# Find maximum and minimum of $\sin x + \sin y$

I am working on my scholarship exam practice but I am stuck on finding the minimum. Pre-university maths background is assumed.

When $$x + y = \frac{2\pi}{3}, x\geq0, y\geq0$$, the maximum of $$\sin x+\sin y$$ is ....., and the minimum of that is .....

Let me walk you through what I have got.

$$\sin x+\sin y = 2\sin (\frac{x+y}{2})\cos (\frac{x-y}{2})$$

By substituting $$x + y = \frac{2\pi}{3}$$ into the sine function, we have

$$\sin x+\sin y = 2\sin (\frac{2\pi}{3\cdot2})\cos (\frac{x-y}{2})$$

$$\sin x+\sin y = \sqrt{3}\cos (\frac{x-y}{2})$$

To find the maximum and minimum, we know that

$$-1 \leq\cos (\frac{x-y}{2})\leq1$$

$$-\sqrt{3} \leq\sqrt{3}\cos (\frac{x-y}{2})\leq\sqrt{3}$$

Hence, the maximum is $$\sqrt{3}$$ which is correct and in accordance with the answer key.

However, it seems that the minimum equals to $$-\sqrt{3}$$ is incorrect. The answer key provided is $$\frac {\sqrt{3}}{2}$$. Could you please elucidate how I can get to this answer? My guess is something to do with the condition $$x\geq0$$ and $$y\geq0$$ given by the question.

For the minimum, note that since $$x,y\ge0\implies y\le\dfrac{2\pi}3$$, we have $$\dfrac{x-y}2=\dfrac{x+y-2y}2=\dfrac{\dfrac{2\pi}3-2y}2=\frac\pi3-y$$ so $$\sin x+\sin y = \sqrt{3}\cos\frac{x-y}{2}=\sqrt3\cos\left(\frac\pi3-y\right)\ge\begin{cases}\sqrt3\cos\left(\frac\pi3-0\right)\\\sqrt3\cos\left(\frac\pi3-\frac{2\pi}3\right)\end{cases}=\frac{\sqrt3}2.$$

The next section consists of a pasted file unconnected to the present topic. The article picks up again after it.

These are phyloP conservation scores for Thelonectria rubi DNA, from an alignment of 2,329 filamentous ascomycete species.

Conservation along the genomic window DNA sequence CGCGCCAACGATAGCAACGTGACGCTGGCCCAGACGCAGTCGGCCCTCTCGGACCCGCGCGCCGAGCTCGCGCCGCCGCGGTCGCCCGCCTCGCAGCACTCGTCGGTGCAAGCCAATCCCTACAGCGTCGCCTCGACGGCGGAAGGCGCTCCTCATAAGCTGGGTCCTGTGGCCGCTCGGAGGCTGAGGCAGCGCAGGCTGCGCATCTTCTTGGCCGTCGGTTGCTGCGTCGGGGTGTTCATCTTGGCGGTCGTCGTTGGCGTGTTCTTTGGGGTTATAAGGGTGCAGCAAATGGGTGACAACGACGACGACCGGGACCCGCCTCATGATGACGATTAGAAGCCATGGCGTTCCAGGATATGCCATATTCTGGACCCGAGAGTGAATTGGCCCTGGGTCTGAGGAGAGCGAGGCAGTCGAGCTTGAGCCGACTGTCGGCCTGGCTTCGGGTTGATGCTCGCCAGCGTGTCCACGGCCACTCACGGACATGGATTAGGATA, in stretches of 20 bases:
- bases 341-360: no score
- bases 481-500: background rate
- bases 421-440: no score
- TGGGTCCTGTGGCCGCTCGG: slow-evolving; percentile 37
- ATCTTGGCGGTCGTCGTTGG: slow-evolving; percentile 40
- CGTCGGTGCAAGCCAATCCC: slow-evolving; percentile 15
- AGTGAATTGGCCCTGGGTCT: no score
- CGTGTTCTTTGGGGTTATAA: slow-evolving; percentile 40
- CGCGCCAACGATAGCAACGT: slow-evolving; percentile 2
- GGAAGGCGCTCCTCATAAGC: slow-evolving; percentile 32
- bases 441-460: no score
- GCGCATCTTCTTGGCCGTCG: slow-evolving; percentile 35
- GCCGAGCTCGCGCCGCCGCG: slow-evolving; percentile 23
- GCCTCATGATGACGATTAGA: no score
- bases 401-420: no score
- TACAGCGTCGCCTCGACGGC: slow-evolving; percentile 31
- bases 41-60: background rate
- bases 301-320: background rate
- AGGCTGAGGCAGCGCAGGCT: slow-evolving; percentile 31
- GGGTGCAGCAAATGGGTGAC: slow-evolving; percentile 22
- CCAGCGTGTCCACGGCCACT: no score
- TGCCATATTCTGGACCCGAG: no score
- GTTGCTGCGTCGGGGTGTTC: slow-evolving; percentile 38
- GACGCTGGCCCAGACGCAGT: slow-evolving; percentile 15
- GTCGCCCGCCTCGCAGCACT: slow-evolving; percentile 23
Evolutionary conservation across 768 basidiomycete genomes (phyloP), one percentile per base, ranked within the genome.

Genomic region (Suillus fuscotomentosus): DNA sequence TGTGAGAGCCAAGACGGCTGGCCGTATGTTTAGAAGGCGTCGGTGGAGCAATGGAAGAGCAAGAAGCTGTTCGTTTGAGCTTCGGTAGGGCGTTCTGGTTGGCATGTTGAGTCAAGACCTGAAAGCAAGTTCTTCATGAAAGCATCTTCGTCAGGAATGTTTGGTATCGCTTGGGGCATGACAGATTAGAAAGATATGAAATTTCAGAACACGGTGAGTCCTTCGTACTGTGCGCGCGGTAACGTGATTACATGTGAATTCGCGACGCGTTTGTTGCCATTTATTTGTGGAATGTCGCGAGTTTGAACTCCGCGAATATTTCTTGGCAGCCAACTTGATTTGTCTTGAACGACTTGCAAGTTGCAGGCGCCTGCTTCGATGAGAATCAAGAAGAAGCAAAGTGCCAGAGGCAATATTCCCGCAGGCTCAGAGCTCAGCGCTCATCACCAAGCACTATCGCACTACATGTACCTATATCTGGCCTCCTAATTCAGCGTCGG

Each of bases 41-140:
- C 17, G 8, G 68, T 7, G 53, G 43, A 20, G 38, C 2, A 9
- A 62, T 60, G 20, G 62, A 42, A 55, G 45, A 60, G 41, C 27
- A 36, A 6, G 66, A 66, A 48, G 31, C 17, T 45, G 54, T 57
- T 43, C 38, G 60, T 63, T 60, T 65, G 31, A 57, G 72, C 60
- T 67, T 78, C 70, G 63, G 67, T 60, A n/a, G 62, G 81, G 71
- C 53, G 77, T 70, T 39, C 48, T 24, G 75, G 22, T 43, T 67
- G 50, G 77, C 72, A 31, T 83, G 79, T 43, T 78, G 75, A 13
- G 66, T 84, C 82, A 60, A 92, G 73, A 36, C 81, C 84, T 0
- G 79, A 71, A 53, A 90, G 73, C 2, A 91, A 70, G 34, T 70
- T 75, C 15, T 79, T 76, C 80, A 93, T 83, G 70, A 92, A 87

• I am wondering why $-\sqrt{3}$ is wrong. What kind of thoughts should I have to find the new minimum and not answering $-\sqrt{3}$ ? – Trey Anupong Jun 15 at 14:16
• Recall that $0\le y\le 2\pi/3$ and that $\cos(\pi/3-y)$ is symmetric about $\pi/3$! This means that you can never get a negative answer for the minimum in this case, since $\cos\pi/3=1/2>0$. – TheSimpliFire Jun 15 at 14:19

Since $$f(x)=\sin{x}$$ is a concave function on $$\left[0,\frac{2\pi}{3}\right]$$ and $$\left(\frac{2\pi}{3},0\right)\succ(x,y),$$ where $$x\geq y,$$

by Karamata we obtain:

$$\sin{x}+\sin{y}\geq\sin(x+y)+\sin0=\frac{\sqrt3}{2}.$$ The equality occurs for $$x=\frac{2\pi}{3}$$ and $$y=0$$, which says that we got a minimal value.

The maximal value we can get by Jensen: $$\sin{x}+\sin{y}\leq2\sin\frac{x+y}{2}=\sqrt3,$$ where the equality accurs for $$x=y$$.

The first inequality we can prove also by the following way. $$\sin{x}+\sin{y}-\sin(x+y)=\sin{x}(1-\cos{y})+\sin{y}(1-\cos{x})\geq0.$$